Binghamton University is initiating an archaeology after-school program for local middle schoolers in an effort to pique interest in science, technology, engineering and mathematics (STEM)-related fields among young learners.

Funded by a $295,951 grant received by the Public Archaeology Facility (PAF) at the University, two local school districts, Windsor and Whitney Point, will participate in the interactive extracurricular program. The program, which will include members of the PAF, department of teaching, learning and educational leadership, BU Community Schools, BU professors and students, aims to encourage more young students to become lifelong STEM learners.

The grant funding for this project comes from the National Science Foundation’s Advancing Informal STEM Learning (AISL) program. The grant will be used to cover transportation costs, as well as program evaluators and Indigenous experts, who will critique and recommend improvements for the program. If this initial program succeeds, another grant will be written so more students from other schools can be involved.

Laurie Miroff, principal investigator of the after-school program and director of the PAF, believes this program will serve as a way to solidify young interest in STEM.

“We hope to instill in the middle school students a lifelong interest in the STEM fields using archaeology,” Miroff said. “Research suggests that interest in STEM can be sparked at a young age, and informal learning experiences play a role in generating this interest.”

As a way to keep students engaged and immersed in STEM fields and careers, students will have access to hands-on experiences, such as artifact measurement, typology, experimental archaeology, zooarchaeology and geographic information systems (GIS).

Miroff described archaeology as an exciting field that encapsulates a wide range of STEM concepts.

“The multidisciplinary nature of archaeology makes it a useful vehicle for teaching a wide variety of STEM disciplines,” Miroff wrote in an email. “Its compatibility with hands-on activities, deep thinking skills and scientific reasoning makes it ideal for teaching critical thinking, problem-solving, collaboration, effective communication and data analysis.”

According to Miroff, this program will include a total of 150 students. 25 students at a time, grades six to eight, will participate in the program at their respective schools, either Windsor Middle School or Whitney Point Middle School. Over the course of two years, there will be three of these groups of 25 students at both schools, all participating in the same activities.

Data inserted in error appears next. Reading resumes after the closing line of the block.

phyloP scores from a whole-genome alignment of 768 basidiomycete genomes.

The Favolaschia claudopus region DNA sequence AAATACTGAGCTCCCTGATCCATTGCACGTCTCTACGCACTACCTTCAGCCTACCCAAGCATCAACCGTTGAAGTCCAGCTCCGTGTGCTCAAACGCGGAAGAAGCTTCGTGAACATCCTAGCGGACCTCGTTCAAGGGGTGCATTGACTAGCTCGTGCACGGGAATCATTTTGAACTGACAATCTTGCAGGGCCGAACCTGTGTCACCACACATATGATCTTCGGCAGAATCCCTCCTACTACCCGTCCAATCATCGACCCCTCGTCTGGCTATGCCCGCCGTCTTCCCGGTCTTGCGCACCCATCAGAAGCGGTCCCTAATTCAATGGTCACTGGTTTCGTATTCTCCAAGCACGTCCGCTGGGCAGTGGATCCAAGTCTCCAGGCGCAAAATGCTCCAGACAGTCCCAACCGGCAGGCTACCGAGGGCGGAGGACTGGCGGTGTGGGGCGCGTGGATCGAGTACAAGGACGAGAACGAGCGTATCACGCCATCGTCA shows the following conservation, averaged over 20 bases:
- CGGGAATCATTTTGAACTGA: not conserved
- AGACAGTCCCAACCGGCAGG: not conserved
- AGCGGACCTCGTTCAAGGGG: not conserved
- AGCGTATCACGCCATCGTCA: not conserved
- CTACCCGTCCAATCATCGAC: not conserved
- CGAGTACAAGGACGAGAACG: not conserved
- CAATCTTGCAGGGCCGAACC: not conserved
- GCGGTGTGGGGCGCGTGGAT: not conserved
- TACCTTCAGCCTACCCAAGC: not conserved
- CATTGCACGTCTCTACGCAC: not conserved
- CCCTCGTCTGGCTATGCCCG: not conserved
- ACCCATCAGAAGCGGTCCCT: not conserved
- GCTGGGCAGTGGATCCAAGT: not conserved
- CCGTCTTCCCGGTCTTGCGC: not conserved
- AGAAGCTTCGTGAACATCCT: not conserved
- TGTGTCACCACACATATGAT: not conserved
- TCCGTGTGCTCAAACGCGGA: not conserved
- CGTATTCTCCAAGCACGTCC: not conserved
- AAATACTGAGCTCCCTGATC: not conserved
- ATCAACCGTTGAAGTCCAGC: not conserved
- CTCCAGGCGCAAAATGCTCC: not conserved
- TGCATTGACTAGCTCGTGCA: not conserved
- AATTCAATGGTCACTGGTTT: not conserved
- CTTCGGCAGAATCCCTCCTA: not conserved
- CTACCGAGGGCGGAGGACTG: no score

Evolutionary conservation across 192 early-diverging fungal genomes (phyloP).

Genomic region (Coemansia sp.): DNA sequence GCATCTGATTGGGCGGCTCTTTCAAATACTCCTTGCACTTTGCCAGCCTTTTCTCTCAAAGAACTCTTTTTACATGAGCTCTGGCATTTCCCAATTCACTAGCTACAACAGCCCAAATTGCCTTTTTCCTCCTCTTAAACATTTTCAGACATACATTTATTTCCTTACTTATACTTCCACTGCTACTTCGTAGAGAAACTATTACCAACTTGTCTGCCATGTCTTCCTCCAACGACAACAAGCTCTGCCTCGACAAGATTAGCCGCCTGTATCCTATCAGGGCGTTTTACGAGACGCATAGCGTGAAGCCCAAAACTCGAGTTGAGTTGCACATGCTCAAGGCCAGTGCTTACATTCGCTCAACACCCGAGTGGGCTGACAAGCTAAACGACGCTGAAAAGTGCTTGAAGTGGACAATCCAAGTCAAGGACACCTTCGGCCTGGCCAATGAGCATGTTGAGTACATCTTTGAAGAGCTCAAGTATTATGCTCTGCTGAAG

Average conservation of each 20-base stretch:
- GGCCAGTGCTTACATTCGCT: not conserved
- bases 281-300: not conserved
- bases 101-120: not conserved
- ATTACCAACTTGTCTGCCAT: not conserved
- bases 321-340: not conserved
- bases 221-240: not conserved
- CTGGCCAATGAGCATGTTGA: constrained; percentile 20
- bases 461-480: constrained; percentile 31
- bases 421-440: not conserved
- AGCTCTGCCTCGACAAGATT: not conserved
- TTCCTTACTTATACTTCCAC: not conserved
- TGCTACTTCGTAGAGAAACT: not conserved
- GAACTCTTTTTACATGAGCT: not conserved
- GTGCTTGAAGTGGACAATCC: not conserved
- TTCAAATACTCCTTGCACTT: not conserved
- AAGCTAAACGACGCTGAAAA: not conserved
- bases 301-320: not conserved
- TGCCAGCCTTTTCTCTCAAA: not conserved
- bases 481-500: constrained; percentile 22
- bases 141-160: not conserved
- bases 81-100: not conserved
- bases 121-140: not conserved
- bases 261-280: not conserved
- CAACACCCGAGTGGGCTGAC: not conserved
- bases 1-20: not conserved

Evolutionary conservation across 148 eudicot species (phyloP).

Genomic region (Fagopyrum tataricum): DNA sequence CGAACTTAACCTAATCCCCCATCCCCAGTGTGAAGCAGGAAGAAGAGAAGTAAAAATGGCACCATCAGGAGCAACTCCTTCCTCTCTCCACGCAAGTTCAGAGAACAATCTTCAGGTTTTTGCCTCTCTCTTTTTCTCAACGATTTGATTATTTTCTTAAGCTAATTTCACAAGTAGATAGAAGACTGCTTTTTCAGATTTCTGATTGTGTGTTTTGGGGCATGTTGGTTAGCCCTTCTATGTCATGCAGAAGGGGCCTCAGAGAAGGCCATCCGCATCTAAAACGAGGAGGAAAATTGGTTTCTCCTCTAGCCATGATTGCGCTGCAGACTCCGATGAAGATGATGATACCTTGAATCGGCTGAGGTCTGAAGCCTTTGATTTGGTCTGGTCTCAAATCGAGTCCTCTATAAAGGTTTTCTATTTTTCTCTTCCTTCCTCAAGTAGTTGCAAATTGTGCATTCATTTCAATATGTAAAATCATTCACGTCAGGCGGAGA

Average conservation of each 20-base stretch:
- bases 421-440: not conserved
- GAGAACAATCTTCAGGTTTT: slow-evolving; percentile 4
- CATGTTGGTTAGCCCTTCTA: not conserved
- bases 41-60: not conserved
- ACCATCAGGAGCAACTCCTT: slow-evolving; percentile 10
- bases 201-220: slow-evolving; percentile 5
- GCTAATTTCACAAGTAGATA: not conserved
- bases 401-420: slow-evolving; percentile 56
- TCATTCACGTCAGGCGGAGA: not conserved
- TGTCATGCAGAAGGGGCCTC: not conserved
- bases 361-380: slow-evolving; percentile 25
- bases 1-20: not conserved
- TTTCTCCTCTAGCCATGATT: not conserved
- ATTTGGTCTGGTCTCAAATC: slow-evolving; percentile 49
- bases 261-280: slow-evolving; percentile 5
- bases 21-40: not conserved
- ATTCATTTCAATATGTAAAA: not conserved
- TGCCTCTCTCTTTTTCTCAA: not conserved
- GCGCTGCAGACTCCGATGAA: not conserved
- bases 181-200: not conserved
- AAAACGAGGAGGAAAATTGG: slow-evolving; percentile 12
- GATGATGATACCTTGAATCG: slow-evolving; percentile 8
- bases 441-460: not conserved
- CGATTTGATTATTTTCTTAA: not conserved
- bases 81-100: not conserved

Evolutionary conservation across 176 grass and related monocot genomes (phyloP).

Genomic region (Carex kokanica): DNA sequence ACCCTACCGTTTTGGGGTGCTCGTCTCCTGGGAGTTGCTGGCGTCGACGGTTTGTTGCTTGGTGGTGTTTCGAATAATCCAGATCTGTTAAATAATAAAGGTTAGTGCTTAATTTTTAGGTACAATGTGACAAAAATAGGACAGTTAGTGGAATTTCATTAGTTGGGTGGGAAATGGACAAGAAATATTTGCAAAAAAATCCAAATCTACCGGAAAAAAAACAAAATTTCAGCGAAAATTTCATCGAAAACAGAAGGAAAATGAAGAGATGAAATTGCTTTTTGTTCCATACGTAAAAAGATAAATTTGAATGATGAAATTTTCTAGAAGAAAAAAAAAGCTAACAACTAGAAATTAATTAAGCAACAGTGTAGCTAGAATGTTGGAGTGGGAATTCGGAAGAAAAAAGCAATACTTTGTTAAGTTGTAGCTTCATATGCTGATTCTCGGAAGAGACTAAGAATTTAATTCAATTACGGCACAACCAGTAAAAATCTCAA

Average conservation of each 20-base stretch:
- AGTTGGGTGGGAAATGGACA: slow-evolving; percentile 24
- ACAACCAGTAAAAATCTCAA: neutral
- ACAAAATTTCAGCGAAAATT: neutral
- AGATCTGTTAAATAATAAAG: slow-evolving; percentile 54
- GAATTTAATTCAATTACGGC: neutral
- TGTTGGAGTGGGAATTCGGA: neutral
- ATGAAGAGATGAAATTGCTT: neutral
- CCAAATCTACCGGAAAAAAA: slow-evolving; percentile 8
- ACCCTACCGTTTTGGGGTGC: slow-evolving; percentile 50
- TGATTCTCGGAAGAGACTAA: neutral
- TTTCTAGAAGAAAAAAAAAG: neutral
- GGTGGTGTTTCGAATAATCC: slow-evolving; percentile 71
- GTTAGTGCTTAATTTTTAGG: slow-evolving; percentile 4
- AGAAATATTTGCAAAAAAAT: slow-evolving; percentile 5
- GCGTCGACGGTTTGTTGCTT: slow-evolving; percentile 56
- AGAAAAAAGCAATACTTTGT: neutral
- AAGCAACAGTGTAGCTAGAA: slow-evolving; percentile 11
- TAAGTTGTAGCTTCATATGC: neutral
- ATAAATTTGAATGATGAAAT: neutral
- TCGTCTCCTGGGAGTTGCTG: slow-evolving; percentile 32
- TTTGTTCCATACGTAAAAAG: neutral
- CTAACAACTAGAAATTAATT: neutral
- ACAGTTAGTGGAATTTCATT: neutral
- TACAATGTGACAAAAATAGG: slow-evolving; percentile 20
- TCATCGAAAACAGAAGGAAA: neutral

Amber Simpson, a co-public investigator of the project and assistant professor in the department of teaching, learning and educational leadership, said she is anticipating growing her own abilities as a STEM researcher and educator and looks forward to BU student participation.

“We intend to provide an opportunity for BU students to be engaged in the after-school program, working alongside one another and with the middle school students,” Simpson wrote. “Our goal is to support the development of BU students as informal educators. From my own experience, and in working with BU students in similar programs, it is difficult to step outside of our formal ways of thinking about education to support youth in an informal learning environment.”

Will Murdock, a junior majoring in anthropology, specializing in the study of archaeology, expressed excitement over the program and hopes the middle schoolers enjoy this opportunity.

“I would hope that middle schoolers could gain an appreciation for the history of the place in which they live, but also the history of the people that lived there before them,” Murdock said. “I would hope that the middle schoolers would have the same sense of excitement that I did when I visited my first dig site.”

Vincent Gatto, a junior majoring in anthropology, hopes that young students will gain a lifelong interest in the field.

“The field of archaeology is one filled with wonder, awe and excitement,” Gatto said. “I hope they are able to find such a love and respect for those who came before that — maybe some will devote the rest of their academic lives and interests to helping preserve and investigate these cultures and peoples.”

David Mixter, a research assistant professor of environmental studies and anthropology, has high hopes for the program as well, although he is not a direct participant in the project.

“Archaeology provides a window into the past,” Mixter said. “Picking up an artifact that you excavated and holding that piece of the past is a transformative experience. It takes the dry, dusty history of textbooks and makes it relatable. By holding a rusty nail, a broken piece of plate, an old chamber pot, these young students have an opportunity, just for a moment, to inhabit another person from the past. The ability to connect to the lived experience of other people in other times helps young people contextualize how they live their own lives.”